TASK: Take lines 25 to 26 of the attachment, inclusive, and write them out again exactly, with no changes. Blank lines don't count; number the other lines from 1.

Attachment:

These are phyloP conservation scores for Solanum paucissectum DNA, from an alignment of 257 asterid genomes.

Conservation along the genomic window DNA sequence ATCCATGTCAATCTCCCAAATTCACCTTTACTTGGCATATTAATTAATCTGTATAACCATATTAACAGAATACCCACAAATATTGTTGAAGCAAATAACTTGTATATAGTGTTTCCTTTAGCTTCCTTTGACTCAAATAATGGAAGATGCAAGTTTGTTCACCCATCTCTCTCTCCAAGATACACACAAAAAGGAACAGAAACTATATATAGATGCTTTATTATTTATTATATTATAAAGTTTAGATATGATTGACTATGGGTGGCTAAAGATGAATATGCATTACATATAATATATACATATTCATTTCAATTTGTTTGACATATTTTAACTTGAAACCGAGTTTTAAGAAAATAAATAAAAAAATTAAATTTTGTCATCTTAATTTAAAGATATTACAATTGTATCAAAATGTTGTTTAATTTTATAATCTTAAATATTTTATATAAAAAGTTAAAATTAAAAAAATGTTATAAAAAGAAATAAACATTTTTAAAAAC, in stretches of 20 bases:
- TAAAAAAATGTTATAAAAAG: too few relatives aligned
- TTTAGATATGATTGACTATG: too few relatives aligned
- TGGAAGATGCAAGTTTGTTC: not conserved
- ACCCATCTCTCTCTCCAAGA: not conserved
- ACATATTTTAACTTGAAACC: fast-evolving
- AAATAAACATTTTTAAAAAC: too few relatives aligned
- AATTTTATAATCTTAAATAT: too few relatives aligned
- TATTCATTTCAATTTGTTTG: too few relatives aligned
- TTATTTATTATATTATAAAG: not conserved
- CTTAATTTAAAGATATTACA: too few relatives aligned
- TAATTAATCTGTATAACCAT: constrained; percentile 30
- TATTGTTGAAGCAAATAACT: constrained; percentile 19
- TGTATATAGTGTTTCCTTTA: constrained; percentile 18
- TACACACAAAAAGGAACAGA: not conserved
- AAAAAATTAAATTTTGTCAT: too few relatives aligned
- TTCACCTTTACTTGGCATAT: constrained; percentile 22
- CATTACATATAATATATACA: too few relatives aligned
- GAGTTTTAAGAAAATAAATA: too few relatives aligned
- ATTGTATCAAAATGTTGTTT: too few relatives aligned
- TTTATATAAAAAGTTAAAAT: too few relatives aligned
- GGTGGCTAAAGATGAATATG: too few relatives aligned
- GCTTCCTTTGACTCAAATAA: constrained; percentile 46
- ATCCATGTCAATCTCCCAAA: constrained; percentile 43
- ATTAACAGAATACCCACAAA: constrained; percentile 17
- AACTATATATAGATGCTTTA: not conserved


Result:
- ATCCATGTCAATCTCCCAAA: constrained; percentile 43
- ATTAACAGAATACCCACAAA: constrained; percentile 17